The beauty of deep care is the way that we get to know our clients, the people we’re working with, and the lives we want to change.
There are times when deep care comes in handy: when we need to learn more about a patient’s condition, when we need more insights into their life.
But we also want to know that we’re getting the most out of our time with our patients.
In a new book called Deep Care: From Healing to Healing, Elizabeth Miller and Mary-Louise McLeod explore what deep care means to clients, their families, and communities.
Miller and McLeod are well-known for their research on deep care and how it can transform lives, particularly for those who have experienced trauma.
Miller recently published the book, Deep Care is Not Just a Business, It’s a Journey, which explores the relationship between deep care, its practitioners, and clients.
“Deep care is a journey,” Miller said in a video interview with The Washington Post.
“It’s not just about the experience; it’s about the journey itself.”
Miller and her team of researchers spent more than three years conducting deep care research, with the aim of understanding what deep caring can do for a patient, her family, and her community.
The authors found that deep care practitioners are more likely to be supportive and empathic.
“They don’t just do deep care.
They can take care of the family, the community, and they can also take care in the long run,” Miller explained.
“They can help their clients become healthier, more resilient, and more fulfilled in their lives.”
In the book Deep Contemplation: Deep Care in the Workplace, Miller and colleagues highlight some of the key elements that can make deep care work for a client, and what you need to know about those elements.
For example, Miller and McLesters found that the Deep Contemplate: the Deepest Level of Deep Care provides a framework for a deep care practitioner to create a “deep connection” with a patient that’s rooted in the person’s authentic needs and needs-based goals.
The Deep Contempt: a deep contemplate that can be used to highlight the deep level of the person being cared for, as well as the deep levels of distress and anxiety the patient is experiencing, is also essential.
Deep care practitioners can create deep relationships with their clients through deep listening, empathy, and compassion.
For example: When a deep caring practitioner is faced with a situation that they feel deeply hurt about, they can ask, “What’s the most important thing I can do to make my experience as less painful?”
Deep Care practitioners can be empathic to their clients’ needs and feelings.
When Deep Contempors need to express themselves in a vulnerable, emotional way, they need to be able to do so without resorting to physical pain.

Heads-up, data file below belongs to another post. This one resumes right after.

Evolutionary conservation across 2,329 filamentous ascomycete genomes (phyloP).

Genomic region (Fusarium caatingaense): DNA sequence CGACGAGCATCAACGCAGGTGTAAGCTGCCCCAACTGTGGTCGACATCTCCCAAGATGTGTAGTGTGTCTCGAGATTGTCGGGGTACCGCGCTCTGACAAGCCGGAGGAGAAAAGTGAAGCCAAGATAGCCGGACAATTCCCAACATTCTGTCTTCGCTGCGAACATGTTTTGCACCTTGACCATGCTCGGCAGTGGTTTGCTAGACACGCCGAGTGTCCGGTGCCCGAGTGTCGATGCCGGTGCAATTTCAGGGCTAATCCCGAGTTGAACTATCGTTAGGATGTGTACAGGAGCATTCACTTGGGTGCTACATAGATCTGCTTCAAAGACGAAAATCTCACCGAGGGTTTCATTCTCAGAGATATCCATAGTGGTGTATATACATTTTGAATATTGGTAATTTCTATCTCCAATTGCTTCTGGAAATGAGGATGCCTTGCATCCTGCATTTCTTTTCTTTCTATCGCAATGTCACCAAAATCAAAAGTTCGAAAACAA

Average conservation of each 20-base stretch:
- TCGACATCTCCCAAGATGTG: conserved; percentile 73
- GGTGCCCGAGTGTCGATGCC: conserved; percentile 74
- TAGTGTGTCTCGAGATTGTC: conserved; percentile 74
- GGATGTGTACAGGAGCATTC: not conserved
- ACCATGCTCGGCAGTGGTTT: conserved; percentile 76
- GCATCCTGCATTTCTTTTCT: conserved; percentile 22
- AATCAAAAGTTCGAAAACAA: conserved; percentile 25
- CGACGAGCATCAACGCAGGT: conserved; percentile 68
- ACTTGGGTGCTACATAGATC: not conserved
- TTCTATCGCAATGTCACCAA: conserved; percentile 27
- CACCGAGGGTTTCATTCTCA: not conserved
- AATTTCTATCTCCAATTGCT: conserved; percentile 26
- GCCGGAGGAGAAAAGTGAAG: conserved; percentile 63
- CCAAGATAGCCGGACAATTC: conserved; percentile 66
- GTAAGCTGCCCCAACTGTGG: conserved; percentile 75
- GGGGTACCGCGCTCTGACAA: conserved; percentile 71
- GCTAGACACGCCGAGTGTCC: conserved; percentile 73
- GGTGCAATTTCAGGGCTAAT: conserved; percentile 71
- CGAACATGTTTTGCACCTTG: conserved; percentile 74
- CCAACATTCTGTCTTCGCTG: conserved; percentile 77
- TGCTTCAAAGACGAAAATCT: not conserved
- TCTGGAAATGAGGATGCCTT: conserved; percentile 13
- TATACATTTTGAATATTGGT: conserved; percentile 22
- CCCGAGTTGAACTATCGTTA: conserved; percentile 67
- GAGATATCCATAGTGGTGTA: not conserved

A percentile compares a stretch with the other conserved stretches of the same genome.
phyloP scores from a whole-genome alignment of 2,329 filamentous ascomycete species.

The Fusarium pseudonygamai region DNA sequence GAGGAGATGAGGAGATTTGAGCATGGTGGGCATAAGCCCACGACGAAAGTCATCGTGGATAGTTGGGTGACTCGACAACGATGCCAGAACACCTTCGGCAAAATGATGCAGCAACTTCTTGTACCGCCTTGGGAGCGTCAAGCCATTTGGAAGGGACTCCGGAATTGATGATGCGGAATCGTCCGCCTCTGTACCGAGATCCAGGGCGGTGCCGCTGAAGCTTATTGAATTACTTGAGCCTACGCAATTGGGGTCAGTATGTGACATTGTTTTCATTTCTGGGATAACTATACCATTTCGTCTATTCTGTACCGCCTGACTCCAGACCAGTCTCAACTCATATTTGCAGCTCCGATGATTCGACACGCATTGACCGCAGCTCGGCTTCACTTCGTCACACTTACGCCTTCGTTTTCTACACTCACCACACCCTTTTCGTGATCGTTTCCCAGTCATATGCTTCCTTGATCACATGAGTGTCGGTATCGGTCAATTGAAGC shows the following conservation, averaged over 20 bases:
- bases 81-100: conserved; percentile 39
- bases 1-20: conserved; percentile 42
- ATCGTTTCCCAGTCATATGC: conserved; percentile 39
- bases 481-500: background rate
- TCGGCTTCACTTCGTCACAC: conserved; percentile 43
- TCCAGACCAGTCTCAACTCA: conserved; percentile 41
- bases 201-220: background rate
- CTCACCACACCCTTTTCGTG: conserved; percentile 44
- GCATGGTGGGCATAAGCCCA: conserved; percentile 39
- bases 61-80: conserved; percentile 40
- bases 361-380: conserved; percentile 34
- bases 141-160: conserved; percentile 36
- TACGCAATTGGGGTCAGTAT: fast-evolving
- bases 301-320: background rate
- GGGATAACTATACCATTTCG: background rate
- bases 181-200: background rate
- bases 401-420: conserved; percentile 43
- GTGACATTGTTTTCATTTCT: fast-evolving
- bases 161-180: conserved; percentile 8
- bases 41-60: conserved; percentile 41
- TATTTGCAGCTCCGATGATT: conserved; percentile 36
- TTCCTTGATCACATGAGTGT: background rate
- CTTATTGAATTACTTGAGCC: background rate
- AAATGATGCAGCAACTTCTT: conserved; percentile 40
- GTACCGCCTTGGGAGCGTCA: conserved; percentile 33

Deep Contacts are essential in deep caring work.
Deep care practitioners should be able to “talk the talk” and create a “high-value” connection that can’t be faked or stolen.
Deep Contemplates also provide deep therapeutic connection that is both positive and respectful, which can lead to deep empathy and support for a person.
Miller found that deep care practitioners can use the deepest level of deep caring to “speak the truth,” create positive connections with clients, and help people heal from their trauma.
In addition to helping people recover, deep care works for the health of people in the community as well.
The authors found deep cares work well for people with post-traumatic stress disorder (PTSD) and people with traumatic brain injury (TBI).
Miller said deep caring work helps heal people and families who have been impacted by trauma, and it can help people with mental health issues as well because it helps the individual feel safe and cared for.
How Deep Care Works Deep care work is not about just getting people to look good, it’s also about the healing process.
This is a very different kind of care, in that it’s not about making people look good.
It’s about being able to connect to a person and making them feel safe, happy, and secure.
Miller and her research team also found that Deep Contenuption: The Deepest Contemplacement provide deep and deep care in an intimate setting.
A deep contemplation is about a connection between a person who has been through trauma and the person they care about.
An empathy is an essential component to deep and deep care.
Deep Contemplations can provider comfort and safety to a person when they are alone in a room, in a car, or in a public space